After the relatively recent release of Rovio’s latest game – Bad Piggies – there seems to be an attempt to take advantage of the hype surrounding the game. According to Eurogamer, Bad Piggies and a few other games on the Chrome Web Store were not made or published by Rovio, but by www.playhook.info, a suspicious developer of ‘free flash games’.
Attempting to install games by the developer requires you to download and install plug-ins that ask for permission to “access your data on all websites”. Doing so inserts new ads into websites such as Yahoo, IMDB, eBay, and MSN. The game is also confirmed to not be Bad Piggies. Another finding is that allowing the plug-ins leaves the browser vulnerable to hijacking, and lets the author of the plug-ins retrieve important information such as your credit card number and passwords. According to reports, over 82,000 people have fallen victim to the malicious app, with the number increasing by 13,000 per day.
Taking the meaning of 'bad' to a whole new level
The actual Bad Piggies game by Rovio was launched at the end of September. The game, launched for iOS, Android, Mac, and PC, is a spin-off to the Angry Birds games, and is told from the pigs’ point of view.
“We’ve never done anything like this,” said Petri Järvilehto, EVP of Games. “Where Angry Birds was all about destruction, Bad Piggies is all about the joy of construction. It’s not just about getting three stars — in this game, failing is almost as much fun as succeeding!”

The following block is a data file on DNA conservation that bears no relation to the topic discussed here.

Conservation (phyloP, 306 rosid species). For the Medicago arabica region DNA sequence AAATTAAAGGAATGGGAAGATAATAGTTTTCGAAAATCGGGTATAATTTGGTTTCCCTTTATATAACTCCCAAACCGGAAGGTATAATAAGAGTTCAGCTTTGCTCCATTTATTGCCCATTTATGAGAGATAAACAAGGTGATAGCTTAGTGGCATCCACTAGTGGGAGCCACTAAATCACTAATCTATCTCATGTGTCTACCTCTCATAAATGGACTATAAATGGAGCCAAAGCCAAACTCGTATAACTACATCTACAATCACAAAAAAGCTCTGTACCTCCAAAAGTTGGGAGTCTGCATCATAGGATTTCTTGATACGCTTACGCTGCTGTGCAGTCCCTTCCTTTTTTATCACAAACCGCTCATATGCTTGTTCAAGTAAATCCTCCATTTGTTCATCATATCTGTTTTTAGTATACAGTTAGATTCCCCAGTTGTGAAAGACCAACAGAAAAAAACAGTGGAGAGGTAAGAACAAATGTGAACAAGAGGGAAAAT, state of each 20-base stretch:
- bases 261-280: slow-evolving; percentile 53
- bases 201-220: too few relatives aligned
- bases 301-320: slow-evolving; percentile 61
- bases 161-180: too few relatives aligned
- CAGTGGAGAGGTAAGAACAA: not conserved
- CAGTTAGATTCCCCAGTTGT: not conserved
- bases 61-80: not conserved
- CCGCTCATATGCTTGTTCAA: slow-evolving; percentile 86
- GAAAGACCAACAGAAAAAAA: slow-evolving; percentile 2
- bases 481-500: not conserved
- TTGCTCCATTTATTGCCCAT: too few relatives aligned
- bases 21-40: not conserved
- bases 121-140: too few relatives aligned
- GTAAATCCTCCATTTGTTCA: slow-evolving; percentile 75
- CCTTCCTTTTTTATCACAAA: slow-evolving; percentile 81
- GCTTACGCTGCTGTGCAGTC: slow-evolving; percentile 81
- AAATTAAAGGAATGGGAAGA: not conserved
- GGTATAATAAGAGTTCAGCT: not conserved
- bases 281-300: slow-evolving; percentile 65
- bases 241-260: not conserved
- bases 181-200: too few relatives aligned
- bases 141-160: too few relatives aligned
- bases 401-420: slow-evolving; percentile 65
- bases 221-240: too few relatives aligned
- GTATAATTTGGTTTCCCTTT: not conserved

The game is set on Piggy Island, where the Bad Piggies are after the eggs again — but as usual, nothing is going according to the plan. They need help in creating the ultimate flying machine and steering it safely to their destination.
According to a statement by Rovio, with more than 60 levels, and free updates in the offing, the game takes you through hours of pig-crashing, exploding, and flying fun. Fans can unlock an additional 30 levels by getting three stars. Four sandbox levels let them stretch their creativity to the utmost. 33 objects are available to create the ultimate machine — if you can navigate around all the obstacles first.
Rovio has seen massive success with the series. The first game debuted for iOS devices in 2009 for $0.99, with the Android release shortly after, which was free and ad-supported. When the game was in development, the folks at Rovio liked the idea of building wingless and legless birds. To choose an enemy for the birds, they thought pigs were appropriate as the swine flu epidemic was in the news at the time. Rovio partnered with Chillingo to publish the first Angry Birds app to the iOS App Store. After that, Rovio self-published all its Angry Birds titles with the exception of the PlayStation Portable version of the game, which was published under the production of Abstraction Games and distributed by Chillingo.
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